Pension savers are apparently turning their attention towards environmental, social and governance factors amid the increasing prevalence of ESG investing.
Two-thirds (67 per cent) of consumers believe it is important to consider ESG factors before investing, rising to seven in 10 (72 per cent) for those with a pension, according to a survey from Aviva last year.
When it comes to defined benefit pension funds, it will be down to the trustees who take advice from a consultant to decide what to invest in, says Karen Shackleton, director at Pensions for Purpose, an organisation that encourages the flow of capital towards impact investment. But for a defined contribution investor, it will be their decision on what to invest in.
Around nine in 10 DC savers remain in their scheme’s default fund, according to Lauren Wilkinson, senior policy researcher at the Pensions Policy Institute.
“For some this will reflect an active consideration that the default fund is likely to be most appropriate for their saving needs,” says Wilkinson. “But for many savers, remaining in the default fund is more likely to be the product of the same inertia that has made automatic enrolment so effective in increasing pension coverage.
“Although it is worth saying that, given low levels of knowledge and understanding around pensions and investment among savers and the way in which default funds have been designed to meet average members’ needs, active decisions about switching funds may not be beneficial for most savers.”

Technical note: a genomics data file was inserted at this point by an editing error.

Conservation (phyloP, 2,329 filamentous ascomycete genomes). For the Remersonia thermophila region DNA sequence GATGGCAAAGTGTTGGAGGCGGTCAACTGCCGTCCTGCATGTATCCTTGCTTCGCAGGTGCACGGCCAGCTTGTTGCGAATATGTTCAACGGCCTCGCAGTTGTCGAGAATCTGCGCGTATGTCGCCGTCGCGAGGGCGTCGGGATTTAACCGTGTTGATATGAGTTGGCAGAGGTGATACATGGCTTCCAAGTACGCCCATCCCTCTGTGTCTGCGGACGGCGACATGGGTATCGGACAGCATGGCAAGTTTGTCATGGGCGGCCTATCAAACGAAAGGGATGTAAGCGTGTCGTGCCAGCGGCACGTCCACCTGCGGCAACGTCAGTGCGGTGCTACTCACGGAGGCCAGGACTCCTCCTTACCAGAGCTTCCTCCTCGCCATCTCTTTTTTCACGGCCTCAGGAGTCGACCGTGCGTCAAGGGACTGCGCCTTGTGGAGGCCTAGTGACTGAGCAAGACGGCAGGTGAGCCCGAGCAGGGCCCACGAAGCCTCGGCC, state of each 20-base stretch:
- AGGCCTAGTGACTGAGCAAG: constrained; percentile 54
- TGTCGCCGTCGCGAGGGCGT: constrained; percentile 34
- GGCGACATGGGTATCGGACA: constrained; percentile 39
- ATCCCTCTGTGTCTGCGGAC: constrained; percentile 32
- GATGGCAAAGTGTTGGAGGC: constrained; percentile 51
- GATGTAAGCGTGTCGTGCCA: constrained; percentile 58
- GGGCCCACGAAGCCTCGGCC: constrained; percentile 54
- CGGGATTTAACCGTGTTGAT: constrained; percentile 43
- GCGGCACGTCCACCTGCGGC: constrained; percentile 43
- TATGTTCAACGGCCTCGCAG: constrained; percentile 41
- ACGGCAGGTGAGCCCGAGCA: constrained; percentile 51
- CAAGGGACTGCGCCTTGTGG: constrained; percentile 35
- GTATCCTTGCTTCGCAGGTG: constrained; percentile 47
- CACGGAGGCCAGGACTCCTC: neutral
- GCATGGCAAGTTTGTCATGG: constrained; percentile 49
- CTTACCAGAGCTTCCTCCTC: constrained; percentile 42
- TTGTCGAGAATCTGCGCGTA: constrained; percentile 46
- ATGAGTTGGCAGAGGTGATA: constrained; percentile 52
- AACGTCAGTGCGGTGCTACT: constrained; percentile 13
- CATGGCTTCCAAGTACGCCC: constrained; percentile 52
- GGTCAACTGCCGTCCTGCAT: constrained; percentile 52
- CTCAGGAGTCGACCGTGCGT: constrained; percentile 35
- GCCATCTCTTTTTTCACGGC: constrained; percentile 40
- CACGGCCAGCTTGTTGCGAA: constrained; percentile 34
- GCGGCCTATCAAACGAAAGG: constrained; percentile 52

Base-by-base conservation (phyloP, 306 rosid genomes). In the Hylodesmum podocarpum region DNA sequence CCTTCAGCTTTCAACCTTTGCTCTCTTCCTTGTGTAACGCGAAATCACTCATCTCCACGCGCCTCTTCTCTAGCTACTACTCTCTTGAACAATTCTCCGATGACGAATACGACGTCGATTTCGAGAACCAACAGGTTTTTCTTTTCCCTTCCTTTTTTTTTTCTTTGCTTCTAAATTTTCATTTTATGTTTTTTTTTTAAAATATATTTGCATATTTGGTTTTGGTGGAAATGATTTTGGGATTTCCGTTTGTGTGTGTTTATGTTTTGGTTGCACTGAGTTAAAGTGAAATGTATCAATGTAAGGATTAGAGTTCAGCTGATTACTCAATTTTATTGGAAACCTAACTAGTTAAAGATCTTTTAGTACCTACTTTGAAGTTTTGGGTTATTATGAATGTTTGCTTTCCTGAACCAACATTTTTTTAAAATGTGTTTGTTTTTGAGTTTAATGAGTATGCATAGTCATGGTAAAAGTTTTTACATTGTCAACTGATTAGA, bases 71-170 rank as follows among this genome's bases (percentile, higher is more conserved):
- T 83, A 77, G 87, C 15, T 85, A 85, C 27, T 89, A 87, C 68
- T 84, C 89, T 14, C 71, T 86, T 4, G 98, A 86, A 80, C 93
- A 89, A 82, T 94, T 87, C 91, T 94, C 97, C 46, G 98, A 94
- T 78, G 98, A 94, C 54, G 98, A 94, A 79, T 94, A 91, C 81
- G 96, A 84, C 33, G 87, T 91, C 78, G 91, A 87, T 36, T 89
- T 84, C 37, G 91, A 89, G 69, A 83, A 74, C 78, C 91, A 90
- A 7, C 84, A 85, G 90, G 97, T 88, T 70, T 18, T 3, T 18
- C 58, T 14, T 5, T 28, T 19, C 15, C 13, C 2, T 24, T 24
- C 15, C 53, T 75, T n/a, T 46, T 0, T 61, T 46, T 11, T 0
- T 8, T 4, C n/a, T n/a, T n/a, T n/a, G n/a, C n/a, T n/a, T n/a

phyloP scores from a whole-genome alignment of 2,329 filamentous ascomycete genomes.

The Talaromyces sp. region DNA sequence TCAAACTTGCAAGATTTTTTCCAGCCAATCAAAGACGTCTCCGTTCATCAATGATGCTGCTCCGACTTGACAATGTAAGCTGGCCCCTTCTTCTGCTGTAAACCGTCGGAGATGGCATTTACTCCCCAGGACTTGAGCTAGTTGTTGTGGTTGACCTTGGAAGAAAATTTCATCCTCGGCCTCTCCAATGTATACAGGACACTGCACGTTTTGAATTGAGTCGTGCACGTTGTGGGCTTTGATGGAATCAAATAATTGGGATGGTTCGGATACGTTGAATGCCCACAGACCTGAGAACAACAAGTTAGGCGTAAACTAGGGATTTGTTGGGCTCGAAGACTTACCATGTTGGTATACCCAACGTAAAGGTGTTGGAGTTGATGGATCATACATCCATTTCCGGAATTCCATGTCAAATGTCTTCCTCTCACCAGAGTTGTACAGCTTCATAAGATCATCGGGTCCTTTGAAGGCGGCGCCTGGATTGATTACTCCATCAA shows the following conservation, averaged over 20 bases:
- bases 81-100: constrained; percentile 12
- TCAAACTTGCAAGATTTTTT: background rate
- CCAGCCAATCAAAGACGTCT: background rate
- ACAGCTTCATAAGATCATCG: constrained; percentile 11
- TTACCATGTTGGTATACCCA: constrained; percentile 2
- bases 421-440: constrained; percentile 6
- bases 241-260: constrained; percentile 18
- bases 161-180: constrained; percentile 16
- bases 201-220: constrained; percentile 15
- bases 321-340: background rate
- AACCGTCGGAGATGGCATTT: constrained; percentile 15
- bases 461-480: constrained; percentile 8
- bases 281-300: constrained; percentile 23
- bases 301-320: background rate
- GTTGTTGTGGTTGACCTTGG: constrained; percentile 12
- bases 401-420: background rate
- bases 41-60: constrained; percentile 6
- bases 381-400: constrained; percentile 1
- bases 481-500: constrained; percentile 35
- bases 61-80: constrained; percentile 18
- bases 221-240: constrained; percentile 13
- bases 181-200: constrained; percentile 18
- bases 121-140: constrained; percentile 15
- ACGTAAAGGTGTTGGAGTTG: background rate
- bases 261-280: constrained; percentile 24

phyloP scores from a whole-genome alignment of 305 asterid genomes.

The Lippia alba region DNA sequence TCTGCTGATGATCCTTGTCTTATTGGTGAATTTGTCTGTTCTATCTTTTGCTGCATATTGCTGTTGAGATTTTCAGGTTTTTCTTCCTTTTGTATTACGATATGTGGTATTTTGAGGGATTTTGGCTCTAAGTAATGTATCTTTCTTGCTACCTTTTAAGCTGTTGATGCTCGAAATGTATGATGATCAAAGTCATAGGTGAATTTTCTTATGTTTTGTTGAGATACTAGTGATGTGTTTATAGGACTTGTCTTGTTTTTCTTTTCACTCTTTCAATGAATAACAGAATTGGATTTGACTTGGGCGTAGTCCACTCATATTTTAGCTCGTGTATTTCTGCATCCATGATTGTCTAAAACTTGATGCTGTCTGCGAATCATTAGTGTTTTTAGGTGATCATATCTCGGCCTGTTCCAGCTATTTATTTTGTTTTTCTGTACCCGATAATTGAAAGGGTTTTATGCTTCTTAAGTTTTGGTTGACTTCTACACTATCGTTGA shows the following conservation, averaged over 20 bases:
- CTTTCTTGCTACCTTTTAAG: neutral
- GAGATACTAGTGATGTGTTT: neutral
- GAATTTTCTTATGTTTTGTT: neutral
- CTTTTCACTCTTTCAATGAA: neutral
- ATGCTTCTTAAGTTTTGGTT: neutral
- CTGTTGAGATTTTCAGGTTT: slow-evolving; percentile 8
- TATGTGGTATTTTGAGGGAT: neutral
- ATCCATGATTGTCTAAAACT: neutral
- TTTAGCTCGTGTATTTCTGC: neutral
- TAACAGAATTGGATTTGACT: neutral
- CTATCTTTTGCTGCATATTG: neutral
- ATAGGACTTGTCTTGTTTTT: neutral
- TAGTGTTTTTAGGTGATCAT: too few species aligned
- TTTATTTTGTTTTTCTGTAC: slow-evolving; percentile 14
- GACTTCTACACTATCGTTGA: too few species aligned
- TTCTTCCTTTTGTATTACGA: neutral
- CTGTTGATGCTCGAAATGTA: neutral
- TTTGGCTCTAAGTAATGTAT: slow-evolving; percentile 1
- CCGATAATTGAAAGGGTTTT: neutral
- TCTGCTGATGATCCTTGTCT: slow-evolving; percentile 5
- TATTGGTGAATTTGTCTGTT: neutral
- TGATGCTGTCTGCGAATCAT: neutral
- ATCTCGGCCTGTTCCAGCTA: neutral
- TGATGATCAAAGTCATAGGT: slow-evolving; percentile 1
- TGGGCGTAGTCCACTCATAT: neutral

Do default funds accommodate ESG investors?
Shackleton says she has seen platform providers beginning to move towards sustainable investment. “We’re starting to see an industry shift along the spectrum of capital, so many of them are now starting to, for example, introduce low carbon passives to their default funds. Or they might have a sustainable active strategy in the default fund.”
Workers who are auto-enrolled into a pension and want to incorporate an ESG approach should check if a default fund is considering such factors, says Helen Tandy, partner at Castlefield Advisory Partners, which specialises in responsible ESG investing. If the default fund is inadequate, Tandy adds, does the scheme offer an alternative fund?
But Brian Henderson, partner and director of consulting at Mercer, says that most providers offer some form of ESG investing. “The good news is many providers are now starting to integrate ESG into their core offerings. So while it may not state specifically it is an ESG-aware fund, the underlying investments do meet suitable ESG criteria.”
Self-selecting ESG funds
If default funds are insufficient for a pension saver looking to incorporate an ESG approach, self-select funds would be the next step, says Shackleton, who also emphasises the need for clarity on what is meant by ‘ESG investing’.
“Pension savers need to understand the different choices that are available to them and decide. Do they want to just have ESG risks taken into account?